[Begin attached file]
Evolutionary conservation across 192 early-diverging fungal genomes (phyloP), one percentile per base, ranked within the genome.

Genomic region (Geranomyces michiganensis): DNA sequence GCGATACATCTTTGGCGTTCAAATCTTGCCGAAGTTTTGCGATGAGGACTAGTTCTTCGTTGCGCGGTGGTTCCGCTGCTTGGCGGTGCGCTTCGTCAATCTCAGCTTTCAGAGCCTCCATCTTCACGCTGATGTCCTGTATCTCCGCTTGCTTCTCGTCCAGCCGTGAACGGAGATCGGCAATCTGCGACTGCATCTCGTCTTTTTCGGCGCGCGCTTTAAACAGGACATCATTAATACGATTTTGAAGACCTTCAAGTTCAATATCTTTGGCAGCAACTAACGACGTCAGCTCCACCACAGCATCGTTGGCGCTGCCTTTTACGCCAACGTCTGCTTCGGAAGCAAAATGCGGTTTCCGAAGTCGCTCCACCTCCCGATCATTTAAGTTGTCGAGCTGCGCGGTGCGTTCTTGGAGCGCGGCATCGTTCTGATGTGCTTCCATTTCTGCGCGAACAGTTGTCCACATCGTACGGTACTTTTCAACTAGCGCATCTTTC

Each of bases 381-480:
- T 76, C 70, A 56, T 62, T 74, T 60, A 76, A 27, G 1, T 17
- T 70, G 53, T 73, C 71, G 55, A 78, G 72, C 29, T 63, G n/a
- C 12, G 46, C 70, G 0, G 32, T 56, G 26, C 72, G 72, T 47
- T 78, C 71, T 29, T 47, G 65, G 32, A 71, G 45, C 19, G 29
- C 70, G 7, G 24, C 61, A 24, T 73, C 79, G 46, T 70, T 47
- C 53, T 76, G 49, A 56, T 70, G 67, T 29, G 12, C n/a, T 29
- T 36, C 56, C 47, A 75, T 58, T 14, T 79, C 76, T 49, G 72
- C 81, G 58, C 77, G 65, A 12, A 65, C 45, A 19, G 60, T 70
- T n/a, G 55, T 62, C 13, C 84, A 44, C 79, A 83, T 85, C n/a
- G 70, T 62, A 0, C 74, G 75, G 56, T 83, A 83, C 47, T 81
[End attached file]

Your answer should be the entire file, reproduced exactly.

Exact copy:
Evolutionary conservation across 192 early-diverging fungal genomes (phyloP), one percentile per base, ranked within the genome.

Genomic region (Geranomyces michiganensis): DNA sequence GCGATACATCTTTGGCGTTCAAATCTTGCCGAAGTTTTGCGATGAGGACTAGTTCTTCGTTGCGCGGTGGTTCCGCTGCTTGGCGGTGCGCTTCGTCAATCTCAGCTTTCAGAGCCTCCATCTTCACGCTGATGTCCTGTATCTCCGCTTGCTTCTCGTCCAGCCGTGAACGGAGATCGGCAATCTGCGACTGCATCTCGTCTTTTTCGGCGCGCGCTTTAAACAGGACATCATTAATACGATTTTGAAGACCTTCAAGTTCAATATCTTTGGCAGCAACTAACGACGTCAGCTCCACCACAGCATCGTTGGCGCTGCCTTTTACGCCAACGTCTGCTTCGGAAGCAAAATGCGGTTTCCGAAGTCGCTCCACCTCCCGATCATTTAAGTTGTCGAGCTGCGCGGTGCGTTCTTGGAGCGCGGCATCGTTCTGATGTGCTTCCATTTCTGCGCGAACAGTTGTCCACATCGTACGGTACTTTTCAACTAGCGCATCTTTC

Each of bases 381-480:
- T 76, C 70, A 56, T 62, T 74, T 60, A 76, A 27, G 1, T 17
- T 70, G 53, T 73, C 71, G 55, A 78, G 72, C 29, T 63, G n/a
- C 12, G 46, C 70, G 0, G 32, T 56, G 26, C 72, G 72, T 47
- T 78, C 71, T 29, T 47, G 65, G 32, A 71, G 45, C 19, G 29
- C 70, G 7, G 24, C 61, A 24, T 73, C 79, G 46, T 70, T 47
- C 53, T 76, G 49, A 56, T 70, G 67, T 29, G 12, C n/a, T 29
- T 36, C 56, C 47, A 75, T 58, T 14, T 79, C 76, T 49, G 72
- C 81, G 58, C 77, G 65, A 12, A 65, C 45, A 19, G 60, T 70
- T n/a, G 55, T 62, C 13, C 84, A 44, C 79, A 83, T 85, C n/a
- G 70, T 62, A 0, C 74, G 75, G 56, T 83, A 83, C 47, T 81